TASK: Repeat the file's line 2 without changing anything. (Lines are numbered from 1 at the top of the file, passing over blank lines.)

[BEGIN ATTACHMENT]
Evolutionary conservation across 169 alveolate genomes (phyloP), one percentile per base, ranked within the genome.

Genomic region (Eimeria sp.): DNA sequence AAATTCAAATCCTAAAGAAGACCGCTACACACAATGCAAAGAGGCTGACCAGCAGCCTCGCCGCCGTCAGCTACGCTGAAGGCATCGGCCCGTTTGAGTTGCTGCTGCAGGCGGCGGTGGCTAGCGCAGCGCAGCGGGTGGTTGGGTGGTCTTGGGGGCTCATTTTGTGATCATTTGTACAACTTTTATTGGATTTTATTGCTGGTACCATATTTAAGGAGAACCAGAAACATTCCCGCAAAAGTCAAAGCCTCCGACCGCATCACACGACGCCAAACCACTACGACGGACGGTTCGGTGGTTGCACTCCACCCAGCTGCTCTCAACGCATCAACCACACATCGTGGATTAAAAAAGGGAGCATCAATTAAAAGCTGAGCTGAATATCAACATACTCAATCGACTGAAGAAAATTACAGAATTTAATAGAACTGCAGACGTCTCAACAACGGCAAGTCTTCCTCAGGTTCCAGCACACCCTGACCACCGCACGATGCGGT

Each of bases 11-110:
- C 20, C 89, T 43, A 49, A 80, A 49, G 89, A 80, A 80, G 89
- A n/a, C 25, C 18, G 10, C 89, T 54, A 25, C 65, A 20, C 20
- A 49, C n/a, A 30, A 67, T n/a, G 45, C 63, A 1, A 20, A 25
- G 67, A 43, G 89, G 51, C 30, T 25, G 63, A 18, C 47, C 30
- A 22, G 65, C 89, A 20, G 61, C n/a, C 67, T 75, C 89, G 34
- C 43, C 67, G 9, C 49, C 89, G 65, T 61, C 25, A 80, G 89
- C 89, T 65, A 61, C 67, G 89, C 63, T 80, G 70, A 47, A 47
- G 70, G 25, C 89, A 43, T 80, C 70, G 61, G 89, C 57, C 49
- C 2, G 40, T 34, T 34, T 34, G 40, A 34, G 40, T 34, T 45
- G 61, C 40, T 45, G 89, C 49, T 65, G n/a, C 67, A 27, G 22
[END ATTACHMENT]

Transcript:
Genomic region (Eimeria sp.): DNA sequence AAATTCAAATCCTAAAGAAGACCGCTACACACAATGCAAAGAGGCTGACCAGCAGCCTCGCCGCCGTCAGCTACGCTGAAGGCATCGGCCCGTTTGAGTTGCTGCTGCAGGCGGCGGTGGCTAGCGCAGCGCAGCGGGTGGTTGGGTGGTCTTGGGGGCTCATTTTGTGATCATTTGTACAACTTTTATTGGATTTTATTGCTGGTACCATATTTAAGGAGAACCAGAAACATTCCCGCAAAAGTCAAAGCCTCCGACCGCATCACACGACGCCAAACCACTACGACGGACGGTTCGGTGGTTGCACTCCACCCAGCTGCTCTCAACGCATCAACCACACATCGTGGATTAAAAAAGGGAGCATCAATTAAAAGCTGAGCTGAATATCAACATACTCAATCGACTGAAGAAAATTACAGAATTTAATAGAACTGCAGACGTCTCAACAACGGCAAGTCTTCCTCAGGTTCCAGCACACCCTGACCACCGCACGATGCGGT